Most notable on the multilateral level is Russia’s cut-off from the global financial community. The decision by G7 countries to freeze Russian assets and disconnect Russia’s Central Bank (CBR) from SWIFT significantly prolongs the process of making foreign exchange payments. Since sanctions cover the US dollar, the Euro, Yen, Pound, and Franc, Putin is limited in his ability to evade these restrictions: shrinking Russian foreign currency and freezing assets prevents Russia from drawing from its $643 billion in foreign reserves, and from converting foreign assets into rubles to provide liquidity to sanctioned bank establishments. While emerging market economies like Turkey, Brazil, and India have been hesitant to condemn Russia’s actions or impose economic sanctions, this reluctance is partially offset by boycotts from major global companies, like BP and Shell, who withdrew oil and gas projects to evade political risk.
The combination of national, multilateral, and corporate responses has succeeded in doubling Russia’s interest rate from 9.5% to 20%, while reducing Russia’s currency by 45%. This marks the largest decrease in Russian currency since the 1998 economic crisis. While Russia’s foreign debt is manageable, sitting at 27% of its GDP, the timeline for repaying short-term debt presents Putin with a considerable challenge: In the next year, Russian corporations will be obligated to repay over $100 billion, which will prevent many Russian borrowers from refinancing standing debts. Consequently, the government will be forced to draw from domestic savings for debt repayment in a time of negative growth.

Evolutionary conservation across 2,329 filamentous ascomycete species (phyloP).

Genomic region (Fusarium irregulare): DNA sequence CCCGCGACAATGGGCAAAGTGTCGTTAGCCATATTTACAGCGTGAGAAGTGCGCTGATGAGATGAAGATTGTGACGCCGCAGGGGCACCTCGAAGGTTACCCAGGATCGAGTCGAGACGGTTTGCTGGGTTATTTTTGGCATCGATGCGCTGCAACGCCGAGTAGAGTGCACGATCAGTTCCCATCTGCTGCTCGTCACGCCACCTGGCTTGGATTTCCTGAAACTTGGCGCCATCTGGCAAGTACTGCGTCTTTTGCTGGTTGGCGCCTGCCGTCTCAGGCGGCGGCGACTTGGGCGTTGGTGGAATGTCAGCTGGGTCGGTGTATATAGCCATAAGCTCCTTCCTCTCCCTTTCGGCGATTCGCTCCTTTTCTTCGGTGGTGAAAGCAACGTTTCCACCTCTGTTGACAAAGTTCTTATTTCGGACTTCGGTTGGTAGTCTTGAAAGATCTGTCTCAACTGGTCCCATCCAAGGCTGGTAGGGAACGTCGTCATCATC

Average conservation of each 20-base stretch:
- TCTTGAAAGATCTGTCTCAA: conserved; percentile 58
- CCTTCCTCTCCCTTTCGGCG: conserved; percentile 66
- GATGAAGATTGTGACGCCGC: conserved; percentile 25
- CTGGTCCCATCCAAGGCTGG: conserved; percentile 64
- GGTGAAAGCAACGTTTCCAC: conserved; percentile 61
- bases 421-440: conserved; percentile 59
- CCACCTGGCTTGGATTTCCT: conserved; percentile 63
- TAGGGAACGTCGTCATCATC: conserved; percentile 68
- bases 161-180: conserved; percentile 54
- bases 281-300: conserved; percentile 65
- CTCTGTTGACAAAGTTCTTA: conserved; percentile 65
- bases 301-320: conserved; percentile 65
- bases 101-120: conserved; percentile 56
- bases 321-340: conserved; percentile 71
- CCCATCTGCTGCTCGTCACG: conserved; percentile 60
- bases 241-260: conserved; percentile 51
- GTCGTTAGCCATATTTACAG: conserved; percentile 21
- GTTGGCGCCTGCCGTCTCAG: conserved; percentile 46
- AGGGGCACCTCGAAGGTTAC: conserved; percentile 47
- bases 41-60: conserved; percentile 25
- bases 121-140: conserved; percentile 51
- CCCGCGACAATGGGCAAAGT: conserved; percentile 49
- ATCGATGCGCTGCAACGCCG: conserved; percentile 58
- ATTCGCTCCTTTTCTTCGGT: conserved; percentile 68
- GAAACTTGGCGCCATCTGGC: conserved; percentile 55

Additional sanctions on technological equipment and defence-related firms will make it impossible for Russia to produce various military products domestically, capturing the punitive effects of the current campaign. Specifically, the U.S. has imposed an embargo on semiconductor chips, using its strong grip on technology markets to target vulnerabilities in Russia’s military-industrial complex. Since Russia’s financial system is highly integrated in the global system, imposing heavy economic sanctions will have serious repercussions for the domestic economies of imposing states. This response therefore works to send a clear message to Putin: the international community condemns his actions, and, until he backs down, Russia’s economic and military performance will be targeted by strategic international policies.
Are Economic Sanctions Sufficient?